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The amount of the provision for doubtful accounts is based upon management’s assessment of historical writeoffs and expected net collections, business and economic conditions, trends in federal and state governmental and private employer health care coverage, the rate of growth in uninsured patient admissions and other collection indicators. At June 30, 2007, our allowance for doubtful accounts represented approximately 87% of the $4.244 billion patient due accounts receivable balance, including accounts, net of estimated contractual discounts, related to patients for which eligibility for Medicaid coverage was being evaluated (“pending Medicaid accounts”). For the year ended December 31, 2006, the provision for doubtful accounts increased to 10.4% of revenues compared to 9.6% of revenues in 2005. Adjusting for the effect of the uninsured discount policy implemented January 1, 2005, the provision for doubtful accounts was 14.1% and 12.4% of revenues for the years ended December 31, 2006 and 2005, respectively.

A continuation of the trends that have resulted in an increasing proportion of accounts receivable being comprised of uninsured accounts and a deterioration in the collectability of these accounts will adversely affect our collection of accounts receivable, cash flows and results of operations.

Changes in governmental interpretations may negatively impact our ability to obtain reimbursement of Medicare bad debts.

The Medicare program will reimburse 70% of bad debts related to deductibles and coinsurance for patients with Medicare coverage, after the provider has made a reasonable effort to collect these amounts. On March 30, 2006, the United States District Court for the Western District of Michigan entered a final order in Battle Creek Health System v. Thompson, which provided that reasonable collection efforts have not been satisfied as long as the Medicare accounts remained with an external collection agency. The case was appealed to the United States Court of Appeals for the Sixth Circuit. A decision adverse to Battle Creek was issued on August 14, 2007. We utilize extensive in-house and external collection efforts for our accounts receivable, including deductible and coinsurance amounts owed by patients with Medicare coverage. However, we utilize a secondary collection agency after in-house and primary collection agency efforts have been unsuccessful. We are currently modifying our accounts receivable collection processes to provide us with reasonable collection results and comply with CMS’s interpretation of reasonable collection efforts. Possible future changes in judicial and administrative interpretations of laws and regulations governing Medicare could disrupt our collections processes, increase our costs or otherwise adversely affect our business and results of operations.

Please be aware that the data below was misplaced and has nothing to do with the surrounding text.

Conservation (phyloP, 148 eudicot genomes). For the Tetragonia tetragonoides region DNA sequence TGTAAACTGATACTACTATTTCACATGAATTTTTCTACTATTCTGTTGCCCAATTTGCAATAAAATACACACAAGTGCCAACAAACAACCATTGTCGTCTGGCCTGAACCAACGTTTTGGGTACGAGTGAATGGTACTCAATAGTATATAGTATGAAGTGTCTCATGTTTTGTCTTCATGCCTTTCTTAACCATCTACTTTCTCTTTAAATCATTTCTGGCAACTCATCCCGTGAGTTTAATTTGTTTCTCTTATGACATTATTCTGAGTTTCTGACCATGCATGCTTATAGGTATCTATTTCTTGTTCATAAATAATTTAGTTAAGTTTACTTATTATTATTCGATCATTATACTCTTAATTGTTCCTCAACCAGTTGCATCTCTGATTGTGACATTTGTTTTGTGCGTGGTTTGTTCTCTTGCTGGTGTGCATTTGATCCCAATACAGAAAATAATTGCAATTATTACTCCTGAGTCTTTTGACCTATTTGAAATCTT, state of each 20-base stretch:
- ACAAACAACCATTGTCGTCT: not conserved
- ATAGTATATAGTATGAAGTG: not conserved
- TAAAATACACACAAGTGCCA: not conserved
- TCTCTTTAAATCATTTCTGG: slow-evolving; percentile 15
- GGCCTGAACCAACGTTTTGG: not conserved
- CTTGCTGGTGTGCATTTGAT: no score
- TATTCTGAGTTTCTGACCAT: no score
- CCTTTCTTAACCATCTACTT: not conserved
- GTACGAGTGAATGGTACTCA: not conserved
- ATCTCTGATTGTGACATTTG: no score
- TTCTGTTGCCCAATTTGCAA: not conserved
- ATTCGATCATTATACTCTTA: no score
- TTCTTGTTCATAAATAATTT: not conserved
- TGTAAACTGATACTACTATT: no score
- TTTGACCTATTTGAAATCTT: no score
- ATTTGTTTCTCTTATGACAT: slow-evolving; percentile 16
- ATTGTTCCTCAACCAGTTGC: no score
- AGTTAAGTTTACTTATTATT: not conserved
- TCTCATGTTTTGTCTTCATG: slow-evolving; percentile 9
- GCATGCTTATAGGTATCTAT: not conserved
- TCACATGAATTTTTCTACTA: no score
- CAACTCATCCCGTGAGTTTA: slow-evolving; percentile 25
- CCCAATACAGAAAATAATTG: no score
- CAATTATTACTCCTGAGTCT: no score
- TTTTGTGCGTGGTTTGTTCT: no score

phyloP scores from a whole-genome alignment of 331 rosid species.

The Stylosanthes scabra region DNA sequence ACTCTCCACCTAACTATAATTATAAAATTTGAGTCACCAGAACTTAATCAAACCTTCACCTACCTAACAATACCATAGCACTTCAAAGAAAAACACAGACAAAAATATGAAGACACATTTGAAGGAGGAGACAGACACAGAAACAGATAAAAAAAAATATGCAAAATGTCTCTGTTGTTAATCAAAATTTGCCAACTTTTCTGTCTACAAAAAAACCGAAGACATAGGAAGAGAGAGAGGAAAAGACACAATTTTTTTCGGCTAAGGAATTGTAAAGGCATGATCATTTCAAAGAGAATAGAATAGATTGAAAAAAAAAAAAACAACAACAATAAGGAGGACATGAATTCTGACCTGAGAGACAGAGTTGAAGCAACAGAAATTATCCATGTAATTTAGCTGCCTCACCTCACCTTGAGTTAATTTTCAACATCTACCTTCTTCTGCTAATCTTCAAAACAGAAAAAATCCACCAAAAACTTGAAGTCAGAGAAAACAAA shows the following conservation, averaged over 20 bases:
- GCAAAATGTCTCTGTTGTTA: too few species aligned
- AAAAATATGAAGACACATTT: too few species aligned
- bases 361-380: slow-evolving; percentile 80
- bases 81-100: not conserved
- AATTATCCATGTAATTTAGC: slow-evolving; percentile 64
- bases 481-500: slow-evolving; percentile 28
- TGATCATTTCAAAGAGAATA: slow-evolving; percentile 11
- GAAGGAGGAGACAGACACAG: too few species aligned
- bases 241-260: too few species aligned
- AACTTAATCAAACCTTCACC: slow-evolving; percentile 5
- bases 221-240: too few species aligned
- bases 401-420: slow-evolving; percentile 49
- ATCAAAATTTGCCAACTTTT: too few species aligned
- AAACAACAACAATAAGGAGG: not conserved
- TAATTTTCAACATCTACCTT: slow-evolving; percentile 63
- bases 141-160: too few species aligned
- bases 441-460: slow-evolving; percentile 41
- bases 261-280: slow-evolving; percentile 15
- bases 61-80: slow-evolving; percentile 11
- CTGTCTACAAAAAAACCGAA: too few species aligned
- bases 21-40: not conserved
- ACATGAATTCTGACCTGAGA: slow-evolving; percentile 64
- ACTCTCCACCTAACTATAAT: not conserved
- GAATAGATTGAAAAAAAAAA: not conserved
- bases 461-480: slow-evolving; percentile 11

Changes in governmental programs may reduce our revenues or profitability.

A significant portion of our patient volumes is derived from government health care programs, principally Medicare and Medicaid, which are highly regulated and subject to frequent and substantial changes. We derived approximately 58% of our admissions from the Medicare and Medicaid programs in 2006. In recent years, legislative and regulatory changes have resulted in limitations on and, in some cases, reductions in levels of payments to health care providers for certain services under these government programs. Possible future changes in the Medicare, Medicaid, and other state programs, including Medicaid supplemental payments pursuant to upper payment limit (“UPL”) programs, may impact reimbursements to health care providers and insurers. Such changes may also increase our operating costs, which could reduce our profitability.

Effective January 1, 2007, as a result of DRA 2005, reimbursements for ASC overhead costs are limited to no more than the overhead costs paid to hospital outpatient departments under the Medicare hospital outpatient prospective payment system for the same procedure. On August 2, 2007, CMS issued final regulations that change payment for procedures performed in an ASC, effective January 1, 2008. Under this rule, ASC payment groups will increase from the current nine clinically disparate payment groups to the 221 Ambulatory Procedure Classification groups (APCs) used under the outpatient prospective payment system for these surgical services. CMS estimates that the rates for procedures performed in an ASC setting will equal 65% of the corresponding rates paid for the same procedures performed in an outpatient hospital setting. Moreover, if CMS determines that